There were apples to be picked, lemons to be stolen from the place next door, pears from the house on the corner. With no one in residence, I didn’t even have to be sneaky about it. From the bach there are tracks that wind around the lakeshore and up the path of the Kuratau River, through the bush heading along the ridgeline. In the opposite direction they cross the Omori River, continue to the settlement at Pukawa, and from there traverse steep terrain to a loop which takes you past tōtara and mataī trees. If I was going to be stranded anywhere, this felt pretty close to paradise.

The best and worst thing about having a bach is that every holiday, you’re back again.

I prepared for loneliness, but it never came. I felt some despondency as sport was cancelled, uni workshops moved online, and every event became a Zoom call. But the worry that the pandemic would dominate our lives forever was tempered by a secret hope — if this carried on forever, then maybe I wouldn’t ever have to leave.

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What I wasn’t prepared for were the practicalities of a longer stay. I’d packed for early autumn; heavy on shorts and t-shirts and light on everything else. My puffer jacket was in Auckland. My woollen jumpers were in Auckland. I had one solitary hoodie. It was lucky I’d left my rugby bag in the car with my tracksuit and long socks inside. As April wore on, it started to get very cold.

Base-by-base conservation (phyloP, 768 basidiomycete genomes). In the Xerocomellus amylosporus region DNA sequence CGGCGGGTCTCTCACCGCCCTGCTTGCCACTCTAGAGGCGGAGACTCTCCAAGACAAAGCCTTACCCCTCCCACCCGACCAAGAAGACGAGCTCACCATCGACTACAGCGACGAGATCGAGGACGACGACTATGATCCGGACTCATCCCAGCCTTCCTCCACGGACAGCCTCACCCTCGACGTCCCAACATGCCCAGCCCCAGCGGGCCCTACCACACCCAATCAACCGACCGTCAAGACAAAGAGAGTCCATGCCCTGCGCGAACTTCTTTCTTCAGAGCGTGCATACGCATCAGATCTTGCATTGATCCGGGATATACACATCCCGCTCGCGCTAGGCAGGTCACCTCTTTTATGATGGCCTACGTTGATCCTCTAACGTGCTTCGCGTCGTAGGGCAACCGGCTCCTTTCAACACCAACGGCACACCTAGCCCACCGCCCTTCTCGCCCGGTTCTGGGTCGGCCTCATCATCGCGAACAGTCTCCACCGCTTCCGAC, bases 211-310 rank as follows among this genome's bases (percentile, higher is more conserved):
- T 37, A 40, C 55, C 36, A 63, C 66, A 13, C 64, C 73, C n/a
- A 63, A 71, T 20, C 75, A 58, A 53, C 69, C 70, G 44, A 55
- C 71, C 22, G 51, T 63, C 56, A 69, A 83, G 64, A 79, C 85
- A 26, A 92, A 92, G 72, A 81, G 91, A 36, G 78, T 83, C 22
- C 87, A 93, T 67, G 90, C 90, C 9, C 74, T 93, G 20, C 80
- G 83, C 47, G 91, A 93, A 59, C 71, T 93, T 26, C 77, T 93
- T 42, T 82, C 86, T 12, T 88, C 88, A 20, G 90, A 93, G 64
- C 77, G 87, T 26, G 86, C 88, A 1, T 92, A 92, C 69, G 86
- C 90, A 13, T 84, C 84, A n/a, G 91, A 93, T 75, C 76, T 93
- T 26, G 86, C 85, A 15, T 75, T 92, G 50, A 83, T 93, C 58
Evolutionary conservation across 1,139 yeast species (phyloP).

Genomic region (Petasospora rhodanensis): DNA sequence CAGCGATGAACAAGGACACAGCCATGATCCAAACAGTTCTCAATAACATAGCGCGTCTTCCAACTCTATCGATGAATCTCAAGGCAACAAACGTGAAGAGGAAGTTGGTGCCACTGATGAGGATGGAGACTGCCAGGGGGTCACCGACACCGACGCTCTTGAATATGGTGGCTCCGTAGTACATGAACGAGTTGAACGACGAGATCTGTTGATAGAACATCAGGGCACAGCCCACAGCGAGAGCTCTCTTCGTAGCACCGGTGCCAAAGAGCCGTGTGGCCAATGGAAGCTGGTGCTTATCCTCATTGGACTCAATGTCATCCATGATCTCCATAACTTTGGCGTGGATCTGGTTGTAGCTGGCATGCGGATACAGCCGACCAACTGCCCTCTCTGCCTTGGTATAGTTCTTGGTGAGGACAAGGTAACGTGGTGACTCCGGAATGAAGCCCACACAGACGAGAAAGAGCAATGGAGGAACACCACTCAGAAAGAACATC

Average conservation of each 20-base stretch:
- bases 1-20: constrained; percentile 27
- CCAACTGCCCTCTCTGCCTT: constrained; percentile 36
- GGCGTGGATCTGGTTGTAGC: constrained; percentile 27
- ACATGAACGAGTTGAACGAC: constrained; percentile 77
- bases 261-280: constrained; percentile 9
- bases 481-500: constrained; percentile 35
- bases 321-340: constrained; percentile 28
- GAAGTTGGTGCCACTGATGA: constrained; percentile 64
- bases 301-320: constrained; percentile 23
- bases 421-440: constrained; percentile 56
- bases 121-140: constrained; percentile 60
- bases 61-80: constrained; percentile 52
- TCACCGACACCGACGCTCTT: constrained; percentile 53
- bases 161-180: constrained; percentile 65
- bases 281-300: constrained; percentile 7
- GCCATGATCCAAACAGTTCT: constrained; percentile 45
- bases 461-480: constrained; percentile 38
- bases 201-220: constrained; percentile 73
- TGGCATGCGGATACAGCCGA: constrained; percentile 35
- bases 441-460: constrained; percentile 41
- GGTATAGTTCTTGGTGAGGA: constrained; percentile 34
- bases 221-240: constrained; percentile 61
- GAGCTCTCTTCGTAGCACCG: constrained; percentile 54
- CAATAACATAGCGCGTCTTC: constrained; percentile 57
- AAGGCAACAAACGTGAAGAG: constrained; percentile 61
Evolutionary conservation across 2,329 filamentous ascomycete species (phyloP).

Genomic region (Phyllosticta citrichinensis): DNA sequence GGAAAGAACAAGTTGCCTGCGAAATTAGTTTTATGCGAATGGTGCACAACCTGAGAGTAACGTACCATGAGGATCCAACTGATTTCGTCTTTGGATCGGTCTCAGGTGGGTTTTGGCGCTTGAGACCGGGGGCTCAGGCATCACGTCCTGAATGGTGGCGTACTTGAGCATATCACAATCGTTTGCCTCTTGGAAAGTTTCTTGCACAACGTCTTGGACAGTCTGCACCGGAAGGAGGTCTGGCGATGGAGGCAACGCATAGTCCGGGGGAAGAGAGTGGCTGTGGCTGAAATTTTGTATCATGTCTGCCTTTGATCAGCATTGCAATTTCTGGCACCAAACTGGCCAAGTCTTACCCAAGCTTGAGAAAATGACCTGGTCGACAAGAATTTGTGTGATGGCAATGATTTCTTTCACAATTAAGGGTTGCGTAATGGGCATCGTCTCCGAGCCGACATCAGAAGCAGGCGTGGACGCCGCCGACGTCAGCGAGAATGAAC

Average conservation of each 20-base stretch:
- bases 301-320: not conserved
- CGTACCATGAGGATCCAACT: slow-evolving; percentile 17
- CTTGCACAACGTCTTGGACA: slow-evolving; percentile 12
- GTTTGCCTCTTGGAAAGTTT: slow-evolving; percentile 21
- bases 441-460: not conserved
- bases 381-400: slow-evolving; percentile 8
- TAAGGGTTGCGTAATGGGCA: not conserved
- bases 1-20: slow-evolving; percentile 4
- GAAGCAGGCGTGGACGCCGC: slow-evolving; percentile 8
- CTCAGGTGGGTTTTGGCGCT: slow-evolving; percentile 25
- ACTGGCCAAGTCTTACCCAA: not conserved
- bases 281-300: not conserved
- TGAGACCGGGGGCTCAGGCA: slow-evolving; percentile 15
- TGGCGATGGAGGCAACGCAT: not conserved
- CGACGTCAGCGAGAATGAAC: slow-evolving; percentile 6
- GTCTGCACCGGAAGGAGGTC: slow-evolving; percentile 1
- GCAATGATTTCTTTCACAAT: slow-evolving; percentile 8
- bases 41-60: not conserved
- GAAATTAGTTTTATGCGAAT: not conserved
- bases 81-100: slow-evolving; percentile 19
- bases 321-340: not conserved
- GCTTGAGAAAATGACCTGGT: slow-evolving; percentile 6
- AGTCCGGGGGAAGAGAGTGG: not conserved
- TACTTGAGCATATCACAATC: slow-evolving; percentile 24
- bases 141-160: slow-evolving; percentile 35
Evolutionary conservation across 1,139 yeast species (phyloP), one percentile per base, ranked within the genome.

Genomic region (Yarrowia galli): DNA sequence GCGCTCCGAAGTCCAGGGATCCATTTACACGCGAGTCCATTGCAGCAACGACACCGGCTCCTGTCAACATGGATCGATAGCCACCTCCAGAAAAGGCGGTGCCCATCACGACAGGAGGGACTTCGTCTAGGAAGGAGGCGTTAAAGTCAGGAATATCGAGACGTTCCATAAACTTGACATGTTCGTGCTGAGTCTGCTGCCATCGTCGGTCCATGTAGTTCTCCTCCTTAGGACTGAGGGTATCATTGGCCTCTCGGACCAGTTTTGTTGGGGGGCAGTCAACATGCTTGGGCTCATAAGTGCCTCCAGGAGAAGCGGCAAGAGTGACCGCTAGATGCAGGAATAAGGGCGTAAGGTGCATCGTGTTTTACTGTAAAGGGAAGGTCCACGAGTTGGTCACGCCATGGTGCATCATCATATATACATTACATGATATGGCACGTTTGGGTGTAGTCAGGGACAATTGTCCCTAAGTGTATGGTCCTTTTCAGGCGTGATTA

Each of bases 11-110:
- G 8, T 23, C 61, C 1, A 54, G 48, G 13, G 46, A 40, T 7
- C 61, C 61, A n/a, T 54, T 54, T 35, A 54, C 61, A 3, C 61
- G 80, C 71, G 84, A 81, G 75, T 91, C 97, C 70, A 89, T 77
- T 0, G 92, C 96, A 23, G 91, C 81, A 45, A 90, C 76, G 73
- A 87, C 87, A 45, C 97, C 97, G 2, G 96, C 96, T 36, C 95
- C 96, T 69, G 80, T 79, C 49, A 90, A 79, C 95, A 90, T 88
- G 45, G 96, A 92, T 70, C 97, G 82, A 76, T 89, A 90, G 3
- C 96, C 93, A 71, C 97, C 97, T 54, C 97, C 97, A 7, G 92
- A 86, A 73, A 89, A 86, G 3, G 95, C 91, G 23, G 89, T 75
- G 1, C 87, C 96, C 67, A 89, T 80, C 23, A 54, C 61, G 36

In the back of a cupboard, I found an old bush shirt, left behind by one of my uncles around the time of the moon landings. It fit well enough, and I wore it every day. Mornings dropped to below freezing. I stopped going for early runs. As the daily high temperature fell to single digits, I stopped going for runs at all. They felt pointless — who knew when rugby would return?

With nothing to get up for, my sleep schedule shifted. I stayed up later, slept longer, and felt better than I had in years. When I stopped exercising, I started gaining weight — five kilograms, which pushed me from underweight to healthy. On Zoom calls, people began to comment on how well I looked. At night, the moon rose across the still lake and sent a wide path of silver light across the water straight toward me. At the turn of the new moon, I bundled up with sleeping bag and blankets, filled up a hot-water bottle, and went out to lie on the reserve and look at the stars.

It was so still, and so quiet, I almost forgot about the end of the world.

I tried to keep up with the change of the seasons, the way the trees all around and the paths and tracks I walked every day morphed with the advent of winter. Sometime during May I woke up and saw that the Kaimanawa Ranges were dusted with snow.

The alert levels went down, but I stayed put. Level 3 meant not takeaways, but rather that I could get the rattling in my car fixed. It was around then I wondered whether it really was possible that I could live here forever. After all, the peace wasn’t totally due to lockdown. Omori is just as serene any time other than the school holidays. Staying was a delicious fantasy, one which ended when we hit Level 2 and I needed to go back to Auckland to hand in my dissertation and find employment. There’s not much call for copywriters in Omori.

As autumn finally ticked over into winter, I left the place behind. I’d arrived in March and stayed until June — 10 weeks spent completely alone. If the idea of facing the end of the world in Auckland became too real, too imminent, at least I had one thing to hold on to. I could always go back.

Jack Remiel Cottrell is a freelance writer who also dabbles in flash fiction. His book Ten Acceptable Acts of Arson and Other Very Short Stories was published in August.